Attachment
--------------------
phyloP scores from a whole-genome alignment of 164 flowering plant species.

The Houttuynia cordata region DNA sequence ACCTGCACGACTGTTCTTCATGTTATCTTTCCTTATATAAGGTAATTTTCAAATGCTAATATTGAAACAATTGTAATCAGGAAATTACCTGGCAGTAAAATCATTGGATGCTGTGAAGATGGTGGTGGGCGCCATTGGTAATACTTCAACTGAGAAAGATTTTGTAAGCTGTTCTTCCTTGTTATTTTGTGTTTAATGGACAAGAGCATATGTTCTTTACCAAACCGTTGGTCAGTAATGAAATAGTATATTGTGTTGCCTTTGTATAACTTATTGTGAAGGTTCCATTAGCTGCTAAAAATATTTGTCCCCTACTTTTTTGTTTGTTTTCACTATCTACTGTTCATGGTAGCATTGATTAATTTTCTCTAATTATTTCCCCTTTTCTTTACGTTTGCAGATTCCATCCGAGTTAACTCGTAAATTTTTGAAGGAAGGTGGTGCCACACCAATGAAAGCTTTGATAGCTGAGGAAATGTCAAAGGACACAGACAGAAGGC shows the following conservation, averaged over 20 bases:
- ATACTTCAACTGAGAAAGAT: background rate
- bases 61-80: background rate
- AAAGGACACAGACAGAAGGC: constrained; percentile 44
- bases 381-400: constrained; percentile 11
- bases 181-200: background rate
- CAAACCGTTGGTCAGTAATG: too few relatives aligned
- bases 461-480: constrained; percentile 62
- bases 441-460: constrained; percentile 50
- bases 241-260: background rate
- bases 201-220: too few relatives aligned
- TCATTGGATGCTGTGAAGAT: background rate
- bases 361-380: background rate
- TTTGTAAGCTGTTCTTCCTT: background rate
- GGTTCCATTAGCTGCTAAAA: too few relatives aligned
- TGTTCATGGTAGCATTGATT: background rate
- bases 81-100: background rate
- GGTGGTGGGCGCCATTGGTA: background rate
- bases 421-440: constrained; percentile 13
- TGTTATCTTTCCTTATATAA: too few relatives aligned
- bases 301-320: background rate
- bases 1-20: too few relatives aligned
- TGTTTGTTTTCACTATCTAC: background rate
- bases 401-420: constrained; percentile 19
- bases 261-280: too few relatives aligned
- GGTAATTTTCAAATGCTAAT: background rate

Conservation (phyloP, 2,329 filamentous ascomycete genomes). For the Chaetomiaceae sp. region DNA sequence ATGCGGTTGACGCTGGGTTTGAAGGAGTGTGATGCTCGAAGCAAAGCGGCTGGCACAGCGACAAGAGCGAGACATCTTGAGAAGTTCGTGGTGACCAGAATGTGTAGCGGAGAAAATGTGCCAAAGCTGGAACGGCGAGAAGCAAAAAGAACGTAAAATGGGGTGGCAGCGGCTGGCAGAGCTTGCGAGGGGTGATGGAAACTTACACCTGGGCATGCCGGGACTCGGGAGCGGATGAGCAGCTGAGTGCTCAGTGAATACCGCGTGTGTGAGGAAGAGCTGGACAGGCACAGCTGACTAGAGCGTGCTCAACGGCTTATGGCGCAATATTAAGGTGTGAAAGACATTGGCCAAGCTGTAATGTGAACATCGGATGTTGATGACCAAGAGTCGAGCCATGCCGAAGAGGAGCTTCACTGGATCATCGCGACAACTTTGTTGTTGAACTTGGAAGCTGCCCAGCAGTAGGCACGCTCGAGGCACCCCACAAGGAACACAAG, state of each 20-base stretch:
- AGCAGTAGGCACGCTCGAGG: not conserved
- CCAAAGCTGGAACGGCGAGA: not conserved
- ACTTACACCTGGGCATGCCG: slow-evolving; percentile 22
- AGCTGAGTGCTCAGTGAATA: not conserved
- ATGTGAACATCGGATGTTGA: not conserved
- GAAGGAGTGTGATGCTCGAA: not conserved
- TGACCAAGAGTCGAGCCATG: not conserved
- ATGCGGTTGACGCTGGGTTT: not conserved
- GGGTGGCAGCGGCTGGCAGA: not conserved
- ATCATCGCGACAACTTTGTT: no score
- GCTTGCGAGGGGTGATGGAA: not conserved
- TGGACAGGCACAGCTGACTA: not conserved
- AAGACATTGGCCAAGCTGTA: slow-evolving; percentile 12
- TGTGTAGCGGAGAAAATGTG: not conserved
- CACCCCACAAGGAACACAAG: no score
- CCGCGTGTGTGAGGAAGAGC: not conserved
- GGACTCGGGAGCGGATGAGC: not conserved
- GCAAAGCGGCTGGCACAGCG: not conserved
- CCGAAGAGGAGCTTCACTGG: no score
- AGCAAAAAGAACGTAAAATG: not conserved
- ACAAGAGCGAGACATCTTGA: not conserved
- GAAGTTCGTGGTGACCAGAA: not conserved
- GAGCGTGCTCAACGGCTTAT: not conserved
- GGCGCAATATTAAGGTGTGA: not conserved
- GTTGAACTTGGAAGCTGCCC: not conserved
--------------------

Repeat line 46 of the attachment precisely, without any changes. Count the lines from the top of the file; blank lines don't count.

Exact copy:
- GCAAAGCGGCTGGCACAGCG: not conserved